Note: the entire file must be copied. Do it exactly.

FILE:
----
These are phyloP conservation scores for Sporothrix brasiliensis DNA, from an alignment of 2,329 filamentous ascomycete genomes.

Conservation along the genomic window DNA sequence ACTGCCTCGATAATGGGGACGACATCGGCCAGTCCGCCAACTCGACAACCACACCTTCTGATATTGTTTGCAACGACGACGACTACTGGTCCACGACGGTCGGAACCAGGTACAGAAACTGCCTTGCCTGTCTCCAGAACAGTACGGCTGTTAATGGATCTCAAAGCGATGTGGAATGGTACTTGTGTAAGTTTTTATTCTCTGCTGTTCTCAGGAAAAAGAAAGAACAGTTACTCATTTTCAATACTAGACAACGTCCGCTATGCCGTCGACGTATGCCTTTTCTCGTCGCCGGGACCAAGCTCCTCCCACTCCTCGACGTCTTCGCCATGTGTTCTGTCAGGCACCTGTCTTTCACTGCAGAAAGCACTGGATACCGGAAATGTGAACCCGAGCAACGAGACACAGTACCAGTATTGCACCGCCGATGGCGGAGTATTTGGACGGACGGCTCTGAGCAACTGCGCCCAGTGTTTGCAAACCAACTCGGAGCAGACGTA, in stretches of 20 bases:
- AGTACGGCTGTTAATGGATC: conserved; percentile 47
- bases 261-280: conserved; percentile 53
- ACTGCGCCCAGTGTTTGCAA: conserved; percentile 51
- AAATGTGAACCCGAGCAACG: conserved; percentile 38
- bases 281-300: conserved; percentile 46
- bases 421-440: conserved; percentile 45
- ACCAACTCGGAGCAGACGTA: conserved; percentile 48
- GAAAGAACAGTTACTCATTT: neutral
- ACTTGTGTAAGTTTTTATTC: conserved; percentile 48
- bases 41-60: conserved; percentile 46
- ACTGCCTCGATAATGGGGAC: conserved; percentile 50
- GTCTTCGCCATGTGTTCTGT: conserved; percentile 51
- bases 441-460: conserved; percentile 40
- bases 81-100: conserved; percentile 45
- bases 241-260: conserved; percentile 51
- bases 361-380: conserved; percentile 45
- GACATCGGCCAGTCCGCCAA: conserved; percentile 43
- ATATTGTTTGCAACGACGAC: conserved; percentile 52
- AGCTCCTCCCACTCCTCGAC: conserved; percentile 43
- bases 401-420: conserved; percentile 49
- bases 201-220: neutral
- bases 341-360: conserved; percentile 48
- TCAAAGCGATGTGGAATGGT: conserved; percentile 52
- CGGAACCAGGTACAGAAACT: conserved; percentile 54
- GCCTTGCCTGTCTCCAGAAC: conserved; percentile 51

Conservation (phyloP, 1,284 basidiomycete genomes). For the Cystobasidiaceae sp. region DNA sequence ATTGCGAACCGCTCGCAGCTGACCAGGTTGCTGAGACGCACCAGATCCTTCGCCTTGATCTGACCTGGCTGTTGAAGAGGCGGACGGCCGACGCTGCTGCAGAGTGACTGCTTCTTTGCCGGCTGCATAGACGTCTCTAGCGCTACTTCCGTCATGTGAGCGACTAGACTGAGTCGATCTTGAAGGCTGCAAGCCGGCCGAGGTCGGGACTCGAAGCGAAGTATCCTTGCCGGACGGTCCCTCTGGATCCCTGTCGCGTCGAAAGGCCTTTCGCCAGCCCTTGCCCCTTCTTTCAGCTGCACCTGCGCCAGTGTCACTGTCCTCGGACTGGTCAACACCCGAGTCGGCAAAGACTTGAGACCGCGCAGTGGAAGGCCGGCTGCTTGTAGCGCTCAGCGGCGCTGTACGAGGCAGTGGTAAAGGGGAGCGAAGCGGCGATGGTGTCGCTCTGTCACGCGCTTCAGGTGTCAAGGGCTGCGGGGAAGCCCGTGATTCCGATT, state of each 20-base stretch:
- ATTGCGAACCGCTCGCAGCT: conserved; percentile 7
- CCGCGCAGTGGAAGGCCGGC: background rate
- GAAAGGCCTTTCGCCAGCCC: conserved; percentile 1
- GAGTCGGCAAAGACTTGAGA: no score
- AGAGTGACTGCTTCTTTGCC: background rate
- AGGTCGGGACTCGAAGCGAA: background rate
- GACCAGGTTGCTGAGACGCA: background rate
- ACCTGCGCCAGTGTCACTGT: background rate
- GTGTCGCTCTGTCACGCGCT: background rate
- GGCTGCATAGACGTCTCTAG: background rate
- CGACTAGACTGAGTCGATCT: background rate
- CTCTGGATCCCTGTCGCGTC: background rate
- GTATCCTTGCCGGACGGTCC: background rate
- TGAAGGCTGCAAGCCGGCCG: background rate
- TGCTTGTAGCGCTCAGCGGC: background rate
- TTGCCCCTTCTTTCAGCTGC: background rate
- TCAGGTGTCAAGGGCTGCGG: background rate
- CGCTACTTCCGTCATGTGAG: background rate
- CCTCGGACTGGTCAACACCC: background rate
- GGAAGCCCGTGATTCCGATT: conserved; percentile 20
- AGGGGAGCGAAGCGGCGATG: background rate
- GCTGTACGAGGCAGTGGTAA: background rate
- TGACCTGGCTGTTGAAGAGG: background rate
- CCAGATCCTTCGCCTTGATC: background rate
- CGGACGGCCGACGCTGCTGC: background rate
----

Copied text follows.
These are phyloP conservation scores for Sporothrix brasiliensis DNA, from an alignment of 2,329 filamentous ascomycete genomes.

Conservation along the genomic window DNA sequence ACTGCCTCGATAATGGGGACGACATCGGCCAGTCCGCCAACTCGACAACCACACCTTCTGATATTGTTTGCAACGACGACGACTACTGGTCCACGACGGTCGGAACCAGGTACAGAAACTGCCTTGCCTGTCTCCAGAACAGTACGGCTGTTAATGGATCTCAAAGCGATGTGGAATGGTACTTGTGTAAGTTTTTATTCTCTGCTGTTCTCAGGAAAAAGAAAGAACAGTTACTCATTTTCAATACTAGACAACGTCCGCTATGCCGTCGACGTATGCCTTTTCTCGTCGCCGGGACCAAGCTCCTCCCACTCCTCGACGTCTTCGCCATGTGTTCTGTCAGGCACCTGTCTTTCACTGCAGAAAGCACTGGATACCGGAAATGTGAACCCGAGCAACGAGACACAGTACCAGTATTGCACCGCCGATGGCGGAGTATTTGGACGGACGGCTCTGAGCAACTGCGCCCAGTGTTTGCAAACCAACTCGGAGCAGACGTA, in stretches of 20 bases:
- AGTACGGCTGTTAATGGATC: conserved; percentile 47
- bases 261-280: conserved; percentile 53
- ACTGCGCCCAGTGTTTGCAA: conserved; percentile 51
- AAATGTGAACCCGAGCAACG: conserved; percentile 38
- bases 281-300: conserved; percentile 46
- bases 421-440: conserved; percentile 45
- ACCAACTCGGAGCAGACGTA: conserved; percentile 48
- GAAAGAACAGTTACTCATTT: neutral
- ACTTGTGTAAGTTTTTATTC: conserved; percentile 48
- bases 41-60: conserved; percentile 46
- ACTGCCTCGATAATGGGGAC: conserved; percentile 50
- GTCTTCGCCATGTGTTCTGT: conserved; percentile 51
- bases 441-460: conserved; percentile 40
- bases 81-100: conserved; percentile 45
- bases 241-260: conserved; percentile 51
- bases 361-380: conserved; percentile 45
- GACATCGGCCAGTCCGCCAA: conserved; percentile 43
- ATATTGTTTGCAACGACGAC: conserved; percentile 52
- AGCTCCTCCCACTCCTCGAC: conserved; percentile 43
- bases 401-420: conserved; percentile 49
- bases 201-220: neutral
- bases 341-360: conserved; percentile 48
- TCAAAGCGATGTGGAATGGT: conserved; percentile 52
- CGGAACCAGGTACAGAAACT: conserved; percentile 54
- GCCTTGCCTGTCTCCAGAAC: conserved; percentile 51

Conservation (phyloP, 1,284 basidiomycete genomes). For the Cystobasidiaceae sp. region DNA sequence ATTGCGAACCGCTCGCAGCTGACCAGGTTGCTGAGACGCACCAGATCCTTCGCCTTGATCTGACCTGGCTGTTGAAGAGGCGGACGGCCGACGCTGCTGCAGAGTGACTGCTTCTTTGCCGGCTGCATAGACGTCTCTAGCGCTACTTCCGTCATGTGAGCGACTAGACTGAGTCGATCTTGAAGGCTGCAAGCCGGCCGAGGTCGGGACTCGAAGCGAAGTATCCTTGCCGGACGGTCCCTCTGGATCCCTGTCGCGTCGAAAGGCCTTTCGCCAGCCCTTGCCCCTTCTTTCAGCTGCACCTGCGCCAGTGTCACTGTCCTCGGACTGGTCAACACCCGAGTCGGCAAAGACTTGAGACCGCGCAGTGGAAGGCCGGCTGCTTGTAGCGCTCAGCGGCGCTGTACGAGGCAGTGGTAAAGGGGAGCGAAGCGGCGATGGTGTCGCTCTGTCACGCGCTTCAGGTGTCAAGGGCTGCGGGGAAGCCCGTGATTCCGATT, state of each 20-base stretch:
- ATTGCGAACCGCTCGCAGCT: conserved; percentile 7
- CCGCGCAGTGGAAGGCCGGC: background rate
- GAAAGGCCTTTCGCCAGCCC: conserved; percentile 1
- GAGTCGGCAAAGACTTGAGA: no score
- AGAGTGACTGCTTCTTTGCC: background rate
- AGGTCGGGACTCGAAGCGAA: background rate
- GACCAGGTTGCTGAGACGCA: background rate
- ACCTGCGCCAGTGTCACTGT: background rate
- GTGTCGCTCTGTCACGCGCT: background rate
- GGCTGCATAGACGTCTCTAG: background rate
- CGACTAGACTGAGTCGATCT: background rate
- CTCTGGATCCCTGTCGCGTC: background rate
- GTATCCTTGCCGGACGGTCC: background rate
- TGAAGGCTGCAAGCCGGCCG: background rate
- TGCTTGTAGCGCTCAGCGGC: background rate
- TTGCCCCTTCTTTCAGCTGC: background rate
- TCAGGTGTCAAGGGCTGCGG: background rate
- CGCTACTTCCGTCATGTGAG: background rate
- CCTCGGACTGGTCAACACCC: background rate
- GGAAGCCCGTGATTCCGATT: conserved; percentile 20
- AGGGGAGCGAAGCGGCGATG: background rate
- GCTGTACGAGGCAGTGGTAA: background rate
- TGACCTGGCTGTTGAAGAGG: background rate
- CCAGATCCTTCGCCTTGATC: background rate
- CGGACGGCCGACGCTGCTGC: background rate